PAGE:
The MoHE announcement will include the SOPs needed to be implemented once the institutions are allowed to reopen
by S BIRRUNTHA/ pic by BLOOMBERG
THE Ministry of Higher Education (MoHE) is expected to announce the reopening of higher learning institutions in the near future.
Senior Minister (Security Cluster) Datuk Seri Ismail Sabri Yaakob said the National Security Council (NSC) has approved the ministry’s proposal to reopen universities and colleges as the Covid-19 outbreak in the country is under control.
The announcement will include the standard operating procedures (SOPs) that need to be implemented once the institutions are allowed to reopen.
“The special ministerial meeting on implementing the Movement Control Order (MCO) has examined the proposal presented by the MoHE on the reopening of higher learning institutions, as well as the SOPs for the admission of local and international students.
“The meeting has agreed with the proposal and the minister will soon announce the detailed SOP and the reopening date for higher learning institutions soon,” he said in his Recovery MCO press conference in Putrajaya yesterday.
Ismail Sabri added that the move will include allowing foreign students to return, citing the MoHE has prepared all the accompanying SOPs that are needed to be in place.
Meanwhile, the government has also allowed religious lectures, Dhuha prayers and Friday sermons to be conducted in mosques and suraus starting from this week.
Ismail Sabri said classes such as Quran and Fardhu Ain will also be allowed, as long as social-distancing measures are adhered to.
“They are allowed from this week onwards, subjected to the SOPs and the size and capacity of the mosque or surau,” he said.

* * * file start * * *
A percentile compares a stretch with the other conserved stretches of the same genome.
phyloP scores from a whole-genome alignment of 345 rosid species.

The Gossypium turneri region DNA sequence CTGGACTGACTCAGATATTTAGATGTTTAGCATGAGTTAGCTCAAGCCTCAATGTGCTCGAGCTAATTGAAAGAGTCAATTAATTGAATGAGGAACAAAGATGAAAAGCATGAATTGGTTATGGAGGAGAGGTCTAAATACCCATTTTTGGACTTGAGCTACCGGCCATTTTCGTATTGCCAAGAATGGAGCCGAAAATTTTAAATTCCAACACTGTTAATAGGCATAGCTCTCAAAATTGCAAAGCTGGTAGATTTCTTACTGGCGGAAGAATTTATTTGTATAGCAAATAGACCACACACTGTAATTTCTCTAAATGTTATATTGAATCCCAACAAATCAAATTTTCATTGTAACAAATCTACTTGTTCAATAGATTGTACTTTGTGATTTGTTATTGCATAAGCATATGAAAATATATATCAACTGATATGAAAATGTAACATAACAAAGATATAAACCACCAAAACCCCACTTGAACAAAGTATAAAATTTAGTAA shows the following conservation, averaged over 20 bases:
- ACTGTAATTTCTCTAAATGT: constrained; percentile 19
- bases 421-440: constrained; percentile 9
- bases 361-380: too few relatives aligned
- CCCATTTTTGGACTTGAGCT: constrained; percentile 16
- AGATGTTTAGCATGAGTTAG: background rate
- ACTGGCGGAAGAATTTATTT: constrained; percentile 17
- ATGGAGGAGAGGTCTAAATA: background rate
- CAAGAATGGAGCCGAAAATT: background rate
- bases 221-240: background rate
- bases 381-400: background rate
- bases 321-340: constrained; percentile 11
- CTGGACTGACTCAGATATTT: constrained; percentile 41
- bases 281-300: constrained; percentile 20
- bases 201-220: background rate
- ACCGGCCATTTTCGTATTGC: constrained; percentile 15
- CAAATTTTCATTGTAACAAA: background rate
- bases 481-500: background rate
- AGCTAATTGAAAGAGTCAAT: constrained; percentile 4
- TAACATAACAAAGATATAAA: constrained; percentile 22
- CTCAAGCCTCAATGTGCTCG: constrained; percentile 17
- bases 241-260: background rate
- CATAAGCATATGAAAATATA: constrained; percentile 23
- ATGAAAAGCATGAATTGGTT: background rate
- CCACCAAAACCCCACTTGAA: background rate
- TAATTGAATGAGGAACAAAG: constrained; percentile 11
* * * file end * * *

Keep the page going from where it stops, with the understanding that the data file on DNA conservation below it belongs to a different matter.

He also said mosques and suraus are also allowed to have sermons before Friday prayers starting from tomorrow.
On another note, Ismail Sabri said Singaporeans who seek to enter Malaysia are required to undergo mandatory Covid-19 tests in their country.
He said they will only be allowed to enter the country if they tested negative.
“If the tests were not carried out, the citizens would need to submit a ‘Fit to Travel’ certificate to ensure they are not symptomatic and free from the virus.
“Singapore may have a policy of not having to test if there are no symptoms. But, they must issue the certificate to its people to enable them to enter Malaysia,” he added.
He said it is an existing requirement for a person entering the country from Singapore to have already gone through Covid-19 screening.
This is followed by a report on June 25 claiming that a Malaysia My Second Home applicant was turned away at the Johor Causeway as he had not undergone a test for Covid-19.
However, the senior minister said the government will review this condition again to loosen some of the regulations and it will depend on the discussion between both countries’ Foreign Ministries.